Works of “Keynes of China“ Li Yining Published in English
Peking University, Dec. 12, 2010: Few economists have steered China's development path like Li Yining since his idea of joint-stock reforms guided China to transform itself from a planned to a market economy, a transition captured in his theses published recently in English.
His writings, collected between 1980 and 1998, were recently translated into English and published by Foreign Language Teaching and Research Press.
The collection, entitled "Economic Reform and Development the Chinese Way," features 16 selected theses.
"The book is one of my biggest contributions," said Li, "It can provide reference to two types of countries: countries with a planned economy and developing countries where government plays a bigger role than in a market economy."
As for why the book title uses "Chinese way" rather than "Chinese model," which has already gained some currency, Li said, "model sounds like it is unchangeable and can't keep up with the times, while the Chinese way simply refers to the path that China treads on."
As a member of the Standing Committee of the National Committee of the Chinese People's Political Consultative Conference and Dean Emeritus of PKU Guanghua School of Management, Li is a famous economist in China and a cult figure at Peking University.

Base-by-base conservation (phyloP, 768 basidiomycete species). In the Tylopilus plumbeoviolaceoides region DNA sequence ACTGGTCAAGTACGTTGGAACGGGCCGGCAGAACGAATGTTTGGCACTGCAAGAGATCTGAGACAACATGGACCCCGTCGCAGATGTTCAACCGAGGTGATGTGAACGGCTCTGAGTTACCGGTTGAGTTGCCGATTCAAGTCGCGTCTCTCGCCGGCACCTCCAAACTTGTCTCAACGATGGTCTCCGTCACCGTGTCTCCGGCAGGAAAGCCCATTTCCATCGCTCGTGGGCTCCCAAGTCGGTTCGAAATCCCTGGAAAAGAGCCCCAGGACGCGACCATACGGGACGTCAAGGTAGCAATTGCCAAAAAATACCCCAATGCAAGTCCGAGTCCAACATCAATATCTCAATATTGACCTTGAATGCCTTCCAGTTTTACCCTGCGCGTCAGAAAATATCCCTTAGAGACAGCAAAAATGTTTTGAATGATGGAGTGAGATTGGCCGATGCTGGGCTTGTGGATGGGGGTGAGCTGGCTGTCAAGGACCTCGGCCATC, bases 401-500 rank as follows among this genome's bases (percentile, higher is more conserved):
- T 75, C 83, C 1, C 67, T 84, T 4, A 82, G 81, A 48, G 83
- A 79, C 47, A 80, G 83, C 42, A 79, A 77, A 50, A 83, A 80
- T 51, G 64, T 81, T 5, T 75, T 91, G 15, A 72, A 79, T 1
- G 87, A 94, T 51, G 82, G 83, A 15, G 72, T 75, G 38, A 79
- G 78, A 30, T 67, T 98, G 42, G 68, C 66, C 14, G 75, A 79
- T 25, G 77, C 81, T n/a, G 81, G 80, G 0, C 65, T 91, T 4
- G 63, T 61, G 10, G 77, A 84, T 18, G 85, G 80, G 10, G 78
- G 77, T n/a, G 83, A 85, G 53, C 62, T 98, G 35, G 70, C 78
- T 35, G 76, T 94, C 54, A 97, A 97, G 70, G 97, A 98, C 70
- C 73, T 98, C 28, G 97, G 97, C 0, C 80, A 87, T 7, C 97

Prof. Li has been one of the most influential economists in China since the very beginning of China's transition to a market economy in 1979, said Justin Lin Yifu, Chief Economist and Vice President of the World Bank.
"The articles collected reflect Prof. Li's penetrating analyses of key challenges that China faced at various stages of her transition and his proposed policy options for addressing those challenges," said Lin.
For his advocacy of joint-share reform, he is known to many Chinese as the "Mr. Shareholding" and is sometimes called "the Keynes of China" because the joint-share reform transformed China as much as the work of the British economist, John Maynard Keynes, transformed Western economic ideas.
"This collection is a rare opportunity for the outside world to understand how the economist thinks and impacts China's policy making and success of the gradual approach to the transition," said Lin.
As for China's future path in the next 30 years, Li said,"there should be three priorities. First, the urban-rural dual economic structure should be reformed; second, the state-owned enterprises' monopoly should end, otherwise the SOE's reform will not be thorough; third, speed up the building of a social security system in which the difficulty is the integration of the urban and rural systems."
Li is not just a towering figure in economics, but also an accomplished poet who has been writing poems for more than half a century. The energetic 80-year-old also loves to cook in his spare time.
Li has been devoted to teaching for 55 years. On Nov. 27, 2010, a seminar on "Economic Theories and the Chinese Way" was held in Peking University Hall, and it was also a ceremony to recognize Li's 80th birthday and 55th year teaching.
Extended Reading: 55 Years’ Devotion to Economics and Education
Edited by: Bi Mingxin